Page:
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Self-Service or Full-Service — Which Cloud is Best for You?


full-service self-serviceBy Lane Smith
Guest Blogger

Have you looked into what people are calling the Cloud lately? Confused? Welcome to the club.

I have to admit that despite the fact that I have spent my career in the IT industry, I too have had a difficult time putting all the pieces together when it comes to understanding what Cloud means. This is in part due to the fact that the “Cloud” term is relatively new to the market, and as with any new concept, it takes a while for the terminology to settle on standards. It appears that this is finally starting to happen with three core definitions coming to the top: private cloud, hybrid cloud and public cloud.
I’ll get to some more details on the different Cloud offerings in a later post. Today I want to talk about how to decide which is the best fit for you, or better yet, just how do you even get started leveraging the Cloud? To answer this, I suggest you ask yourself one simple question: Are you a self-service or a full-service person?

To help you get started, let’s take a look at Facebook, no doubt one of the most popular Cloud solutions. Facebook is what I consider a self-service public Cloud solution. A typical experience with Facebook goes something like this: You decide to use the solution so you go to their website and create an account. Next you spend way too many hours wandering around the application trying to understand the features and turn it into something you can use. If you have questions, you search and search and search through the online FAQ’s and mediocre help files until you either find an answer or give up. There is no one to call for help, no one to give you direction on how to best use the application, and even worse, no one who really cares what you have to say. This results in features that you never use, or worse, make the application more difficult for you to use.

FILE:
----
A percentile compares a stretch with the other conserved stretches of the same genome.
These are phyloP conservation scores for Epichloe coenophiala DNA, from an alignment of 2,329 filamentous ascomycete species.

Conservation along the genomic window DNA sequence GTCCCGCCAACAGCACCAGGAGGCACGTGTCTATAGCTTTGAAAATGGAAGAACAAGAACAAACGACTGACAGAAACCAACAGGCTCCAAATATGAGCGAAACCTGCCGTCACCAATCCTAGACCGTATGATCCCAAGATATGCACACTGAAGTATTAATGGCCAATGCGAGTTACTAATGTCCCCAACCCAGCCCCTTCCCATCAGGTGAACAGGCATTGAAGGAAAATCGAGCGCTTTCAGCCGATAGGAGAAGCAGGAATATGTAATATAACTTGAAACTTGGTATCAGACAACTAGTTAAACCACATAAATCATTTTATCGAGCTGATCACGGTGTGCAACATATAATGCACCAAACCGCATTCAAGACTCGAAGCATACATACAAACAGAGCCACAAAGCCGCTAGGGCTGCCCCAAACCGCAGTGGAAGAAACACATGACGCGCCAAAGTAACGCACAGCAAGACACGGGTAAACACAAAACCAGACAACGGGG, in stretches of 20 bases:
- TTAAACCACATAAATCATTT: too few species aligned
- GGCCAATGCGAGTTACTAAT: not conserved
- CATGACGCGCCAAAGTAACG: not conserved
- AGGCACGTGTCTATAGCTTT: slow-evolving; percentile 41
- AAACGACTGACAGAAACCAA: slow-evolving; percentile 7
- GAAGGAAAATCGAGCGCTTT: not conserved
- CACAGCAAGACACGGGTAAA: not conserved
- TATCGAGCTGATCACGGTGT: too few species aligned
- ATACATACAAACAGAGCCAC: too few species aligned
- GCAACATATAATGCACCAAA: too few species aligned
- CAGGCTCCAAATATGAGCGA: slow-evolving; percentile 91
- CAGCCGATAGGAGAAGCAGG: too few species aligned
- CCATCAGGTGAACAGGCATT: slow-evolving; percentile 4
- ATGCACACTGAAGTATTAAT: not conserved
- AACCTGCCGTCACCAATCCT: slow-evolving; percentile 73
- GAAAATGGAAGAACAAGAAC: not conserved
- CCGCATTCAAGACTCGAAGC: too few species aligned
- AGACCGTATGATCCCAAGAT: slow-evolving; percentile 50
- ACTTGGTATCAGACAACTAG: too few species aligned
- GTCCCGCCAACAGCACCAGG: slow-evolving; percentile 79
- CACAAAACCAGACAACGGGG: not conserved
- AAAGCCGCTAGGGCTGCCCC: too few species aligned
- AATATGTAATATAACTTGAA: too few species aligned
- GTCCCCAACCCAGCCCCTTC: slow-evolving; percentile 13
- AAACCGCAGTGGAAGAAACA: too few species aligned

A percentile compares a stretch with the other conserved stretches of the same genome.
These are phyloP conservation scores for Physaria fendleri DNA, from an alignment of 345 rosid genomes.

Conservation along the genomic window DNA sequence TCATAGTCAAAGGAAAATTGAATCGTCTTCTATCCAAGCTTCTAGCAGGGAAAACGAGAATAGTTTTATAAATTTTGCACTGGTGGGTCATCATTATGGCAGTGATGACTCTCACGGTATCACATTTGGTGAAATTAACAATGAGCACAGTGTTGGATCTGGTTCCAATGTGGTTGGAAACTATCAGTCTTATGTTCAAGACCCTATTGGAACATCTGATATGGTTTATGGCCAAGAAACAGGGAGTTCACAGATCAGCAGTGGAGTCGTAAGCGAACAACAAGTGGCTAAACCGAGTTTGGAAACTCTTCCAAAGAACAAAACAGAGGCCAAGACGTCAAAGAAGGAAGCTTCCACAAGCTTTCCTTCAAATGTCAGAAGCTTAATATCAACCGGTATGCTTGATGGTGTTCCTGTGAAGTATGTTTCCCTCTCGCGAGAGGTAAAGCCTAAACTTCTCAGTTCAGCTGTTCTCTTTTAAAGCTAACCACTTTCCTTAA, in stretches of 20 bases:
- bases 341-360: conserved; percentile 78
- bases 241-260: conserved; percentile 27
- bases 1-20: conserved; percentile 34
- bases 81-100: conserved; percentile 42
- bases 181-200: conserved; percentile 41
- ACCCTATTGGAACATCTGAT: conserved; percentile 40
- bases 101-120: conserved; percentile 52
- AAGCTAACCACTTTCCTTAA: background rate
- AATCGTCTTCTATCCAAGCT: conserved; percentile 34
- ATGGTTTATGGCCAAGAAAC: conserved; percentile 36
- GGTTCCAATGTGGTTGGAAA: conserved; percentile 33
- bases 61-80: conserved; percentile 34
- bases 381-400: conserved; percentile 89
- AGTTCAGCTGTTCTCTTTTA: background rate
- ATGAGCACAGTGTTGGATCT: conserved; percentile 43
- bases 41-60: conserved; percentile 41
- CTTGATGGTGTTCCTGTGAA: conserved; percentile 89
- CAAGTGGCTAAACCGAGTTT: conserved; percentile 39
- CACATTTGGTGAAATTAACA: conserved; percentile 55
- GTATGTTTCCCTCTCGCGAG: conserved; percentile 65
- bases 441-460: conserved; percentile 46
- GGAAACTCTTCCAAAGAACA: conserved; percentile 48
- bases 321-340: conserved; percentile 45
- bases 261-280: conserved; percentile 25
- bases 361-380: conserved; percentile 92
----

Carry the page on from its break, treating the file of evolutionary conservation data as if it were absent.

It’s easy to pick on Facebook, but the reality is that in the online (Cloud) world there are more faceless companies out there than you can count, and they are ready to take your money and offer limited solutions with little to no support.

There is a slew of what I refer to as better-service solutions out there. is a good example.With their solution, you can purchase the application, purchase integration services and even purchase phone support. This is a much better solution as you have actual human beings to communicate with and they will no doubt work to deploy their solution as best they can to meet your business needs.

Lane SmithNow this brings me to what I believe all companies truly need, and that is a full-service solution. This is where your local service provider comes in. If you have worked with one in the past, you know that they look at your business needs and then help you implement technology that best meets these needs. Just because we are not talking about “Cloud” based technology does not change the fact that you still need help applying this technology to your business.

Your solution provider will be able to work with you to determine what your business drivers are. They will then put together a complete Cloud-based solution for you that will most likely be a hybrid cloud that mashes public and private cloud together to meet your needs.


A managed services pioneer, Lane Smith served for 11 years as CEO and President of Do IT Smarter, a leading Master Managed Services Provider focused on transitioning VARs to MSPs. Through programs, initiatives that he brought to market and community involvement, Lane has been influential in the managed services industry since its beginning. In 2008, 2009 and again in 2010 he was named to the MSPmentor 250. To help educate the reseller community on MSP best practices, Lane serves on the MSP Alliance Board of Advisors and on the Channel Vanguard Council.


Nice Article Lane. Makes the cloud business seem less foggy.
Posted @ Tuesday, October 18, 2011 4:16 PM by Todd McKendrick
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